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Tax Break for College Tuition Payments

If you are writing a college tuition check, there may be a hidden tax break that will allow you to deduct a part of your college tuition payment. In order to do this, you must utilize a 'Section 529' College Savings Plan in one of the 26 states that provide a tax deduction or credit when you deposit the money.

College TuitionPeople currently using Section 529 plans are well aware of these popular tax breaks. However, there are still plenty of others that currently pay state tuition but don't participate in the Section 529 plan. By first depositing the funds into a Section 529 plan and then withdrawing for the state tuition payment, you may qualify for deducting your state tuition. The deduction is allowed (in most cases) without regard to your income status.

A 'Section 529' College Savings Plan is best known for its Federal Benefits. The earnings on the plan are tax free if you use them for higher education expenses. The current Federal law is set to expire in 2010 unless an extension is passed. Most states conform to the Federal law in allowing tax free earnings on the Section 529 plan. However, they also award a state tax break for residents' contributions to the state's own 529 plan. Kansas and Maine, starting next year, will give deductions for deposits into any state's plan.

Since the state deduction to the plan is immediate, you can deposit the funds into the '529' account then withdraw from the account within a short period. The worth of the deductions depends on your state's tax rate and whether your annual tax break is limited for making a 529 deposit.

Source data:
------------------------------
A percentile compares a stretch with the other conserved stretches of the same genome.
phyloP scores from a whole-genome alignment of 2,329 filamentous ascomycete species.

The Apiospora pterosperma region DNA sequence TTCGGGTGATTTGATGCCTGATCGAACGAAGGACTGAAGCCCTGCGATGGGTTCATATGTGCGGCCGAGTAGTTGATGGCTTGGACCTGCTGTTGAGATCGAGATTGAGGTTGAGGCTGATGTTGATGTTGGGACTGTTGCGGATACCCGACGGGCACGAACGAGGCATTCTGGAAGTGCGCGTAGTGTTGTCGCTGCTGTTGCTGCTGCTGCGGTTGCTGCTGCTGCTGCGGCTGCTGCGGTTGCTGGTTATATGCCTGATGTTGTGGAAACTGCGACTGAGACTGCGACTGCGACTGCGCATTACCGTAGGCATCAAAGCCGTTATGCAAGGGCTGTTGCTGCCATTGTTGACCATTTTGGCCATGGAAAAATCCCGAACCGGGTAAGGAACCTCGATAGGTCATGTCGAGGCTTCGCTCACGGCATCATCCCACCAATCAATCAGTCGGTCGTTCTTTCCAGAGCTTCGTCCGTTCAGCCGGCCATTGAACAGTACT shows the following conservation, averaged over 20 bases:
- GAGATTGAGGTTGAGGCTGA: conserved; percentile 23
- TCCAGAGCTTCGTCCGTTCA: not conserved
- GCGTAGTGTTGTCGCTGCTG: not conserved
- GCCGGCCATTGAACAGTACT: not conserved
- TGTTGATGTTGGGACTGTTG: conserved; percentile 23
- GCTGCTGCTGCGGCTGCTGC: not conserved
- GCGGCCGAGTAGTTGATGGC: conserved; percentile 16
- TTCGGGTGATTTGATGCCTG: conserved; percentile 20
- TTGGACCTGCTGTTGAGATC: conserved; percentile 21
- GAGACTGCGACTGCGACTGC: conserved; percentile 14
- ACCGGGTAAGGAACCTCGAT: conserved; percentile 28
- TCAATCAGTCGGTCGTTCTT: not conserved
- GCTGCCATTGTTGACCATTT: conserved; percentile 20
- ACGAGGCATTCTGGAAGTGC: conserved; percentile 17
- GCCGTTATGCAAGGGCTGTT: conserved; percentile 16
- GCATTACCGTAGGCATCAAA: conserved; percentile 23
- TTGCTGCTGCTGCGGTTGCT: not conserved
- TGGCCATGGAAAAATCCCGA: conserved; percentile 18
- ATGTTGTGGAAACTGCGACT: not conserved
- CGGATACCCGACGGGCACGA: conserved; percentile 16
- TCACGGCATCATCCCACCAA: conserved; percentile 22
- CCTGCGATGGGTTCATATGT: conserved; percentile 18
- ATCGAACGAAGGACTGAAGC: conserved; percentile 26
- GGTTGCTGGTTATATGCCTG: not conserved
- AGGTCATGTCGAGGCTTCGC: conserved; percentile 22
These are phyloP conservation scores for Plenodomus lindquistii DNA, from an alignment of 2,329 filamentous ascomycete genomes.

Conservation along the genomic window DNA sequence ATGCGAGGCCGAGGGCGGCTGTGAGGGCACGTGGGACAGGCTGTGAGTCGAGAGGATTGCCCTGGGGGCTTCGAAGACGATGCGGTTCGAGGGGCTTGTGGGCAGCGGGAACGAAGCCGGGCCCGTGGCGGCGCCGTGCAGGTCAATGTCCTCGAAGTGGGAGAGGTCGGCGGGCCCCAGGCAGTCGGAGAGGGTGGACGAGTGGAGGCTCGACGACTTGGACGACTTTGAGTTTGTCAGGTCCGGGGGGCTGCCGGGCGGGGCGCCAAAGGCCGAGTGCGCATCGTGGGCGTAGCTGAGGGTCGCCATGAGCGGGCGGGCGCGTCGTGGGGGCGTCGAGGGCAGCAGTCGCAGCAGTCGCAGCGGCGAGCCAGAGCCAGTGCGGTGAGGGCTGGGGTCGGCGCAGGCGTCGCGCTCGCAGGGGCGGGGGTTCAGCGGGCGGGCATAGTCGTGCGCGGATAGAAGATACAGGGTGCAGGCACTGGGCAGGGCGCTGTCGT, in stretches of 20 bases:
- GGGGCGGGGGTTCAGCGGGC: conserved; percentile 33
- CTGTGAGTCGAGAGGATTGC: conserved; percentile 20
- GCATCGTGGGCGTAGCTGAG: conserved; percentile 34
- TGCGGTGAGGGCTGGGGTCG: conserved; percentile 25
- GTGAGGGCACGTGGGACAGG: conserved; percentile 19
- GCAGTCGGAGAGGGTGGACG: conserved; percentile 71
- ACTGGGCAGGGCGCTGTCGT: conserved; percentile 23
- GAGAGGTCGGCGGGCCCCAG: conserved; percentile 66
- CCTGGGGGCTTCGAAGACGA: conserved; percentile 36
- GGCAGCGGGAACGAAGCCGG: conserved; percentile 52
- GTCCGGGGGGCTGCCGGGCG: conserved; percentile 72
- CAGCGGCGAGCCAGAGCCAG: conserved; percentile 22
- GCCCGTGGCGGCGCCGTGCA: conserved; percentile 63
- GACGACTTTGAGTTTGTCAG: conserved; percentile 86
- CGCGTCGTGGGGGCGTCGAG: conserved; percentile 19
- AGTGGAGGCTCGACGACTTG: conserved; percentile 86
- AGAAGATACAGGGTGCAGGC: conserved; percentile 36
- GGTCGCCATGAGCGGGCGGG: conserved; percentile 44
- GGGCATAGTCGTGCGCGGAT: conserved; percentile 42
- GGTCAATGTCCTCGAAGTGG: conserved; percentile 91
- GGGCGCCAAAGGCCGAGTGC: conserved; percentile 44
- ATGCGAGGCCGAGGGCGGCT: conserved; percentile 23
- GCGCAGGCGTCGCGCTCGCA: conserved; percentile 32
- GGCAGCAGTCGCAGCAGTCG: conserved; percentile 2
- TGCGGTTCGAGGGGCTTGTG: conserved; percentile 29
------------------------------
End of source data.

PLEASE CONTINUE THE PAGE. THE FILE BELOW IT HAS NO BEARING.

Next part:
To take advantage of the 529 Savings Plan, visit savingforcollege.com, click on "529 Plans", then click on "529 Plan Details." Click on the state in which you reside for details on its savings plan. Then browse through the state's homepage to read up on how to open an account and to withdraw money later.

Many state officials do not like their plans to be used as tax breaks, but few actually try to prevent it. So if you plan on keeping money there for only a short time, you should choose the most conservative investment option. New Mexico is one of the states where the account must be open for a year before money can be withdrawn from it. The state of Michigan has limits as well.

States prefer that residents start saving early, to benefit from compounding and in order to get tax breaks for 20 to 25 years instead of just four. It is a good idea to try out this plan with your tuition money though, as four years of deductions is better than none.

Maximum Annual DeductionsHere are the maximum annual deductions or credits available. If your state isn't here, it either doesn't have income taxes or doesn't offer a tax break for "529" deposits.